Securing a Unique Internship – Chapter 2

By the middle of Semester II all of us were busy focussing on securing an internship because our future depended on it. Several people aimed for an internship in an organisation where they are likely to get a pre-placement offer and therefore have a job guarantee. For some the internship is either a testing ground or a stepping-stone to something bigger. I had barely heard of names of some of the leading firms of that time and had no connections to any of those. The only way to secure an internship was to establish contact with a senior who is already working there or request the management to put in a word. Both seemed easy on paper but in reality, are tough propositions for variety of reasons. It was this experience that led me to consider giving an internship guarantee at the School of PR I co-founded in 2015. 

Well, all my batch mates who had chosen to specialise in Public Relations had managed to get an internship offer letter by December 2002. The Director had figured that I had an interest in government and politics, so he encouraged me to try my luck at either interning with a state government or a leading political party. I had no clue how to get this done. The only option was to use the computer lab in the lunch break and browse the Internet to get some contact information. I had zeroed on four options – to either intern with the Karnataka or Andhra state governments because they were run by progressive CMs (Krishna and Naidu) who gave an impression that they had a flair of communication. Or to try my luck at securing an internship with the then ruling party – BJP or the opposition party, the INC. 

So, thanks to the Internet I had a list of email addresses and phone numbers of these organisations. I first sent a mail and two bounced and two got no response. So, the next option was to make those calls. Time was running. It was early February. Internships would run from March to May. I neither had one nor a back-up plan. But fortune does favour the brave. I gave up on the state government because the calls would never go through. With the national political parties there was some hope as the phone rang. I was inclined to work with Pramod Mahajan who had just gotten back to managing party affairs after a brief stint in the Vajpayee government. Back then I saw no difference between the political parties because all I needed was to learn. Well, on the third attempt one afternoon someone on the other side answered my call. This was at the Congress headquarters and the man gave me a patient hearing after I said was from Symbiosis and hailed from Mangalore. I said Mangalore because he mentioned that I called the office of General Secretary Oscar Fernandes. This was an MP from my district who I had never interacted with but seen couple of times. Well, I was asked to report to the office in order to make a case for an internship and I was on the next train from Pune to Delhi which was a RAC (reservation against cancellation) ticket booked on borrowed money which I repaid Tripti Iyer from the office later. Today, I fly only Vistara but there was a time when I only travelled in second class sleeper trains which were non-AC.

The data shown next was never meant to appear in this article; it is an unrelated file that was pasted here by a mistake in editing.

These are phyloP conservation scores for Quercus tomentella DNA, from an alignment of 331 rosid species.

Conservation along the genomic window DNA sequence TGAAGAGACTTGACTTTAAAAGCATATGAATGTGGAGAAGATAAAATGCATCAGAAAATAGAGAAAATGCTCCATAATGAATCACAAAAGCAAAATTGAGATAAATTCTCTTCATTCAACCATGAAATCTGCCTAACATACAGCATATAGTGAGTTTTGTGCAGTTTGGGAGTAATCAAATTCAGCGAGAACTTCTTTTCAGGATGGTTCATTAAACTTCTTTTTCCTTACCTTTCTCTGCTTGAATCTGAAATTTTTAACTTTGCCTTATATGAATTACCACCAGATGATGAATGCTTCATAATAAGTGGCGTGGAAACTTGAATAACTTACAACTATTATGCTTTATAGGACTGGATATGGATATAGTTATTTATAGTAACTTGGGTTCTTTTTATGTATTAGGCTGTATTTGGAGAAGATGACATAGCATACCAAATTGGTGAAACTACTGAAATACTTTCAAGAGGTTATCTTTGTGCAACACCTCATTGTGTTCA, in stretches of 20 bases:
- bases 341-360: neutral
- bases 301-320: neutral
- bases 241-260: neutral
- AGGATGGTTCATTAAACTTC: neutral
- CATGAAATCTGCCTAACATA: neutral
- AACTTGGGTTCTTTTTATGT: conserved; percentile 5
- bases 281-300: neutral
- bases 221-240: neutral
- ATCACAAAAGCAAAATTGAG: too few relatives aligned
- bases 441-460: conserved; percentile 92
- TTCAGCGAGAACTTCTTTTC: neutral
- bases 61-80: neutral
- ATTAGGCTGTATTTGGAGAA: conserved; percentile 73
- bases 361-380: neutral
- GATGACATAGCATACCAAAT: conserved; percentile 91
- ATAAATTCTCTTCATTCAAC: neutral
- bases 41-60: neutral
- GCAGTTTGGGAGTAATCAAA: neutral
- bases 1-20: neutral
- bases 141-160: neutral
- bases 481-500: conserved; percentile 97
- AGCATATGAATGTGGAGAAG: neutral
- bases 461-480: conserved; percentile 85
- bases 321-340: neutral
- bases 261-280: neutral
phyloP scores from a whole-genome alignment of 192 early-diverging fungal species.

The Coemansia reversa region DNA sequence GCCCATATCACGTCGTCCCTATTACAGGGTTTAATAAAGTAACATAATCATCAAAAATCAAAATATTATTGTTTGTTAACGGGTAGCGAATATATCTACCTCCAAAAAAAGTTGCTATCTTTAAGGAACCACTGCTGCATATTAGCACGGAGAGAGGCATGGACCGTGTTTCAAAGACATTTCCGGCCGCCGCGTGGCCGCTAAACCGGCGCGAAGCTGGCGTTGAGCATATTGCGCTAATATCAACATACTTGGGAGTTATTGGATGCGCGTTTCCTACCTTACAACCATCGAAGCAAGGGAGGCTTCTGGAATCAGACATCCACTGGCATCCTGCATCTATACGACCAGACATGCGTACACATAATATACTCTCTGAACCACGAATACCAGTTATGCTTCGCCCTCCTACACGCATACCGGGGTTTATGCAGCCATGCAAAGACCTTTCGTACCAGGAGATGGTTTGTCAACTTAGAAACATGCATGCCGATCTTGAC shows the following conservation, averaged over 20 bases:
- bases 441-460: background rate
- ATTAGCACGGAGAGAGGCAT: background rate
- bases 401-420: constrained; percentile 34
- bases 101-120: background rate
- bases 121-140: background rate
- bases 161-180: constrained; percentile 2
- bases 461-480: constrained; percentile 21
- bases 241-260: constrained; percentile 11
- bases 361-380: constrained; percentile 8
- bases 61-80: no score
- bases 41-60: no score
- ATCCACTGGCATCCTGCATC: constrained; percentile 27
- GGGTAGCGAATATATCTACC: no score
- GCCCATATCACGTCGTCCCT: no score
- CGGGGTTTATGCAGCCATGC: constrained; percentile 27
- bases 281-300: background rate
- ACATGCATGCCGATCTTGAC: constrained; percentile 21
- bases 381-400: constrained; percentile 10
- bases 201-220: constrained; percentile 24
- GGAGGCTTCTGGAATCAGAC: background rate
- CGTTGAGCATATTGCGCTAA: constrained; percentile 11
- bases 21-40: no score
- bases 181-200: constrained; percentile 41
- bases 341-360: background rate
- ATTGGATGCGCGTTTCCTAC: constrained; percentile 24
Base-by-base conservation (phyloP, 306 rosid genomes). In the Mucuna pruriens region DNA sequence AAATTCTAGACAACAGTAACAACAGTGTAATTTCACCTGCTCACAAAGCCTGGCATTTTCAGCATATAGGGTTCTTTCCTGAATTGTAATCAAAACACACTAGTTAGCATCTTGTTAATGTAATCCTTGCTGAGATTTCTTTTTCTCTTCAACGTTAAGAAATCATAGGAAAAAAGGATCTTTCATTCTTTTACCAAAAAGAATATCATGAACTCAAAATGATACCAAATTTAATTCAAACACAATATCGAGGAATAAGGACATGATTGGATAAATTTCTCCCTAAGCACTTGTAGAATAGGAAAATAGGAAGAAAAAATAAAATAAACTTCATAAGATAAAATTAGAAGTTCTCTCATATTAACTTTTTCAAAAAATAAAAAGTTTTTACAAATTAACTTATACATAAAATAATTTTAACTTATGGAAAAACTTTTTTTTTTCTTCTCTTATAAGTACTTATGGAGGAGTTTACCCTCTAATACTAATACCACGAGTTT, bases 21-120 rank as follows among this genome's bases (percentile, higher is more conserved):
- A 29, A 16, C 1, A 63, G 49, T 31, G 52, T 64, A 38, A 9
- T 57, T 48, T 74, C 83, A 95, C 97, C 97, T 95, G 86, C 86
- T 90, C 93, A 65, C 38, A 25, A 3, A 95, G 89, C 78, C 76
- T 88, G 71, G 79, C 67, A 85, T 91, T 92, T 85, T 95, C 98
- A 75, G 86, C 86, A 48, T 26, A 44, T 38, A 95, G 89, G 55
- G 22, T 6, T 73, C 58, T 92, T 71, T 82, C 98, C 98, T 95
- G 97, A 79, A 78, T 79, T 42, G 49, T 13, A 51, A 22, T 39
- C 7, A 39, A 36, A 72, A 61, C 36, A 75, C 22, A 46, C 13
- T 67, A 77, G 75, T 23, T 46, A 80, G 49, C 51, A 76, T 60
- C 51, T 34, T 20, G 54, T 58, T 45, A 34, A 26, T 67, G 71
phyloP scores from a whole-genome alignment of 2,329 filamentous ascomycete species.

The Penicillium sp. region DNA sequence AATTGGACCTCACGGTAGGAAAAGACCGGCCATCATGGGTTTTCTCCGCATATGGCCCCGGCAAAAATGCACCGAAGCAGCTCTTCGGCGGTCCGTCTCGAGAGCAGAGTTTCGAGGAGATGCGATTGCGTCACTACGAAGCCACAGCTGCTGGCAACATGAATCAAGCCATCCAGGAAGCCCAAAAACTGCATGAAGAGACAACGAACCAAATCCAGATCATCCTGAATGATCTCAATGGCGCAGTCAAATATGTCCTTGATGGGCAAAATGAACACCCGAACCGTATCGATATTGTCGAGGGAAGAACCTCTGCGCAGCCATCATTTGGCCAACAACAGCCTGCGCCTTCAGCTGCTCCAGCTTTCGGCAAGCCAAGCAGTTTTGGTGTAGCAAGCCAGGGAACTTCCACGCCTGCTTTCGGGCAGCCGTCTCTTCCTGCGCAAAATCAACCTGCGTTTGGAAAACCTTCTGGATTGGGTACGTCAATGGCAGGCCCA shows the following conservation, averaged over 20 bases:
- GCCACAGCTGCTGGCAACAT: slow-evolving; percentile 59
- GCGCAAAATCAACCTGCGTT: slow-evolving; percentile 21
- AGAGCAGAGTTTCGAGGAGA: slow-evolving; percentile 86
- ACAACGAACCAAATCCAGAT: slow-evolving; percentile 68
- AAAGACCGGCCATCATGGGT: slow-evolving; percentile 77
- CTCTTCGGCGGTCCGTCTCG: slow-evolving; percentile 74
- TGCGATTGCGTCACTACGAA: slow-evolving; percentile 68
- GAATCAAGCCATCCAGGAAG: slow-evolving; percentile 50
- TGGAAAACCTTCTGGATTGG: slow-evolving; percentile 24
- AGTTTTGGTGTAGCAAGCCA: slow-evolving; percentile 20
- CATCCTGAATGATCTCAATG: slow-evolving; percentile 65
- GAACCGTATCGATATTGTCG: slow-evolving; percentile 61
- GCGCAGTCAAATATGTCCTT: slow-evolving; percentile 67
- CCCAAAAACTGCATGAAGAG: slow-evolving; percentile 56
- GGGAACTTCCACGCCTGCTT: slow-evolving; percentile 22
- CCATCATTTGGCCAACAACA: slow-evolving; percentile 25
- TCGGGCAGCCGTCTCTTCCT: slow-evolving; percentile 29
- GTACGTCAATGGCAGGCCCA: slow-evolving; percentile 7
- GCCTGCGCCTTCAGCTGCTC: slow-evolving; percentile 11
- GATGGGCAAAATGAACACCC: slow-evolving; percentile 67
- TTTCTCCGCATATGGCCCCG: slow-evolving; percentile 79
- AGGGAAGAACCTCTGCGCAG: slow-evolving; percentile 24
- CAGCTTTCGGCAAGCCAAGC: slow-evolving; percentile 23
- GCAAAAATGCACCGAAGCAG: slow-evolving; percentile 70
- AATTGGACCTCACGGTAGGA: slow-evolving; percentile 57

I luckily had a place in Delhi I could go to for wash and change because during my stint as a volunteer in 2001 I had built a base of half a dozen connections. I freshened up and took an auto from Okhla to 24, Akbar Road. These were easy times. I had to just say I was there to meet BP Singh and I was allowed inside. Today, things must have changed. BP Singh was impressed that I really put in an effort to show up. We had spoken on Friday and I was there on Monday. He told me I had to wait as only Oscar Fernandes could decide if I could intern there and he was on a flight from Patna where he had gone for the weekend as he was General Secretary in charge of the state. He arrived at 11 am and as if it was pre-ordained he ushered me in to his cabin from the waiting room ignoring the many others who were waiting there and the rest is history. Till this day I have no clue why I was taken in first. Either BP Singh had mentioned to him that I was from Mangalore or I looked like the only non-politician there or perhaps I was the youngest. Well, I had gone with just a back-pack, so I requested for a joining date of two weeks later and I spent two summer months as probably the first intern in the party. I wasn’t paid but I had access to free lunch.

The views and opinions published here belong to the author and do not necessarily reflect the views and opinions of the publisher.

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Amith Prabhu
Amith Prabhu is the Founder of the PRomise Foundation which organises PRAXIS, India’s annual summit of reputation management professionals.

He is also the Founding Dean of the School of Communications & Reputation (SCoRe).

He can be reached at @amithpr on twitter.

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